As the world evaluates the risks posed by the omicron variant and increasing case counts, employers must decide whether to allow a return to in-person work or require masking, social distancing, and testing or vaccination.
These decisions will depend on the requirements of federal, state, and local laws, as well as the individual employer’s views on risk and safety. Employers should also consider the possibility—required in some jurisdictions—of mandating daily health and temperature screenings.
The law firm Littler Mendelson tracks the various jurisdiction-specific infection-mitigation steps required of employers on its website.
Mitigation measures in some jurisdictions—such as the requirement in Los Angeles that businesses require proof of vaccination as a condition of entry—are prohibited in other jurisdictions.
Coordinating with employment law counsel will help credit unions evaluate which jurisdictions require or prohibit various mitigation measures. Many jurisdictions, and certain federal provisions, have special record-keeping requirements related to COVID-19.
COVID-19 has created many new reasons employees might have to be absent from work, including illness from the virus, the need to quarantine after exposure, obligations to care for family members who have contracted the virus, inability to access child care because of school or day care closures, medical complications related to lasting symptoms from COVID-19 (i.e., long COVID), and time to obtain a COVID-19 vaccination or test.
These issues implicate the Family and Medical Leave Act, the Americans with Disabilities Act, state and local leave and disability laws, and employer leave policies. After the federal Families First Coronavirus Response Act expired, along with its requirement that employers provide paid sick leave, state and local legislation emerged that created either temporary or permanent paid leave obligations for employers.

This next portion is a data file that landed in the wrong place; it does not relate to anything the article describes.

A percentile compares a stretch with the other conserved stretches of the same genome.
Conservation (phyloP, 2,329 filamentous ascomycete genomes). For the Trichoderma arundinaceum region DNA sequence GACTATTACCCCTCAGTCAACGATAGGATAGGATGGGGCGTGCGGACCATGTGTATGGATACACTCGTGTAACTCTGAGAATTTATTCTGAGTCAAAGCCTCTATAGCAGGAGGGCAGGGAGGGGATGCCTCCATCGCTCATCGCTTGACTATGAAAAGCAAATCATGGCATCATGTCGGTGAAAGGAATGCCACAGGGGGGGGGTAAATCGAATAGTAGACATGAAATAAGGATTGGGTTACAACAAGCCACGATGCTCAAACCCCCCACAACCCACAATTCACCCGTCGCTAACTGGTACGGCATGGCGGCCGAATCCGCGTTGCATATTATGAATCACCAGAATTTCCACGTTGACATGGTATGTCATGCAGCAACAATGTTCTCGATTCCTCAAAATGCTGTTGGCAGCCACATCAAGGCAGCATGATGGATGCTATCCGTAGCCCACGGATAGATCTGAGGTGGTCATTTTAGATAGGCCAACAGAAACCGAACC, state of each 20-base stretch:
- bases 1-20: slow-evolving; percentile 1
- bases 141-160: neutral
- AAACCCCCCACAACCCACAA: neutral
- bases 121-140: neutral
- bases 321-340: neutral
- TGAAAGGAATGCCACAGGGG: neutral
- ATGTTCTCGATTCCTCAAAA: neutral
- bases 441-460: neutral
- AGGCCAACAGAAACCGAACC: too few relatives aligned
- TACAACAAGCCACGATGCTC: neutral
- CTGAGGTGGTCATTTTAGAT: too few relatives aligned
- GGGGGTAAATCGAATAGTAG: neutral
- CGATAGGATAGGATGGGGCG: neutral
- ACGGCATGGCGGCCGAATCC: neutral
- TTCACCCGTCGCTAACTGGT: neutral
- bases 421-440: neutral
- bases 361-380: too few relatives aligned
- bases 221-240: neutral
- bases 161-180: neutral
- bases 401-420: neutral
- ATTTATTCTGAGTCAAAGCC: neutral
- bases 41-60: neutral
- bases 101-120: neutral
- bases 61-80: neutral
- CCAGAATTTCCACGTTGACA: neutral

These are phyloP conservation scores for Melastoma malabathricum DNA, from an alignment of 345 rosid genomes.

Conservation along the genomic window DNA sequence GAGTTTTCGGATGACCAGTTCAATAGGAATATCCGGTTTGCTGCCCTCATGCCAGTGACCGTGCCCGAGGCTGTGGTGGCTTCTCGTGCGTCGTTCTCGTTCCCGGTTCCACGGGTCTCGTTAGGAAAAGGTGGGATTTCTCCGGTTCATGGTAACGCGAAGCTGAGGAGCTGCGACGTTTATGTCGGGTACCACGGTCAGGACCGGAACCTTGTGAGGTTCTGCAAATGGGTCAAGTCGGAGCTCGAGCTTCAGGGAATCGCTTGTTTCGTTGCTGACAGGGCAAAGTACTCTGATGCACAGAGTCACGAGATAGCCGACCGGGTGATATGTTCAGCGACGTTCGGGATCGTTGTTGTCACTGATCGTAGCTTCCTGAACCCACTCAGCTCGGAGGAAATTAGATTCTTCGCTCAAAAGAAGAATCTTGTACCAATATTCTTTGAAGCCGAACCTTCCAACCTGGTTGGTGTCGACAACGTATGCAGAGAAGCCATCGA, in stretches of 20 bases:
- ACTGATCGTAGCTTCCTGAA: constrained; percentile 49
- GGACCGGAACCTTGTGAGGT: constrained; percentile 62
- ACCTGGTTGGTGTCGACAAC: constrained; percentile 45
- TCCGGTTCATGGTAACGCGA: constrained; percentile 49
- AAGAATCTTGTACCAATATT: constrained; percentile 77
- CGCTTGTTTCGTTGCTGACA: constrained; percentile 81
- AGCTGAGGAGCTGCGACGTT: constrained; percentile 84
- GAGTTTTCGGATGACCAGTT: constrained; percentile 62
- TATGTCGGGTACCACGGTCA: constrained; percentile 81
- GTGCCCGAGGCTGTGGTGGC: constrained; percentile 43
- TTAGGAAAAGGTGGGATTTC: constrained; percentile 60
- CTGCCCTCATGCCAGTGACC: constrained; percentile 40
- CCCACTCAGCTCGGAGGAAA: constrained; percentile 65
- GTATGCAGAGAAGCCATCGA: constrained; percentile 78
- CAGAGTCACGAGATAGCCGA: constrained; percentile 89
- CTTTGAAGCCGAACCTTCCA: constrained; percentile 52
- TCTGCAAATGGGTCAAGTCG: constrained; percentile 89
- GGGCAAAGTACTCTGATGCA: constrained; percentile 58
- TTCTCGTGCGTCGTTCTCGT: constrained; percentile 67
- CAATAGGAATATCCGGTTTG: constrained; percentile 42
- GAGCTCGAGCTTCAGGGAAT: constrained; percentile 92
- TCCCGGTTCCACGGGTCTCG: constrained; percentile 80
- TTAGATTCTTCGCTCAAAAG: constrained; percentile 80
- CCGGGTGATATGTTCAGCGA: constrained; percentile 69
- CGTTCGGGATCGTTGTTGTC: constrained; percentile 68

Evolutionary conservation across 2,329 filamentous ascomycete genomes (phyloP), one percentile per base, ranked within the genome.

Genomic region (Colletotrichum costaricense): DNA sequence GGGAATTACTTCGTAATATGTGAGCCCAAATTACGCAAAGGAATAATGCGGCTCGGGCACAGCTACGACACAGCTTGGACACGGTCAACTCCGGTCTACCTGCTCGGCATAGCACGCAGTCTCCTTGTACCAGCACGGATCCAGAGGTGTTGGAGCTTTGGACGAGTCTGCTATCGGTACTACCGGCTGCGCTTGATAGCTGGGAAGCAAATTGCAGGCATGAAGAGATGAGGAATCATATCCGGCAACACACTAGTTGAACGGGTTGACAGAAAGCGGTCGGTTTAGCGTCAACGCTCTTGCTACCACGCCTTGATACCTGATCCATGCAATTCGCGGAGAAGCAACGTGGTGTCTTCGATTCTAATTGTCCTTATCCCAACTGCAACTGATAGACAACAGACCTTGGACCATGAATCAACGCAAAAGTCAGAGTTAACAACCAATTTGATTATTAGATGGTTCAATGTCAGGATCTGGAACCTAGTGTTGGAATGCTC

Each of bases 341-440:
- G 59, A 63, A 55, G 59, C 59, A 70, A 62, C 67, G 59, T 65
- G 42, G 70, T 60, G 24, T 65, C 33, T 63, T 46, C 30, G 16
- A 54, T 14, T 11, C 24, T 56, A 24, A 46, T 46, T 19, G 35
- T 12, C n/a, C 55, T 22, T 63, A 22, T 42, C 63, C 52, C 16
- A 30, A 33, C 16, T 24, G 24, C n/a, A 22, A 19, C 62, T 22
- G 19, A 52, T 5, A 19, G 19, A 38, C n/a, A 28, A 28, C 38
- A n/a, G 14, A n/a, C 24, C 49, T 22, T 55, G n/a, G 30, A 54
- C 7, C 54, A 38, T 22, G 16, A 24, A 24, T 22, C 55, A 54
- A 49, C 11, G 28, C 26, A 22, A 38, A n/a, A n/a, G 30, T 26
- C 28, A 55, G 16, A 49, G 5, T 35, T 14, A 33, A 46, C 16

Many jurisdictions have added extended paid leave laws to respond to the pandemic, while others have authorized permanent paid leave requirements. In November 2021, the District of Columbia adopted a law requiring employers to pay for the time employees spend receiving a COVID-19 vaccine.
If the OSHA private employer rule is implemented, it will also mandate paid leave for vaccination and recovery from vaccination.
Employers must be aware that even after an employee has exhausted unpaid and paid leave, they may still be entitled to unpaid leave as a reasonable accommodation to, for example, recover from long COVID.
The Equal Employment Opportunity Commission says this condition may rise to the level of a disability under the Americans with Disabilities Act.
The combination of a tight labor market, inflation, and pandemic-induced occupational risks for public-facing workers has driven an increase in worker demands on everything from wages to paid sick leave to masking and vaccination policies.
Bloomberg reports that in fall 2021, more than 100,000 workers nationwide agreed to work stoppages.
Employers should anticipate the possibility of renewed bargaining from union-represented employees, collective demands from unrepresented employees, and increased support for unionization.
Gallup, which has tracked public support for unions since 1936, reports that unions had a higher approval rating—68%—in 2021 than at any time since 1965.
Although the ever-expanding network of legal challenges related to COVID-19 is daunting, employers who proactively consider these issues now and develop a legally compliant strategy for dealing with our current crisis will be well-positioned to succeed in the long term.
MICHAEL GOTZLER is a shareholder and NINA NEFF is an associate at Littler Mendelson.
Credit unions will do well to develop a cohesive, intentional strategy for responding to the ongoing employment law challenges posed by a prolonged pandemic.
According to Littler Mendelson, such a strategy should address these questions:
This article appeared in the Spring 2022 issue of Credit Union Magazine. Subscribe here.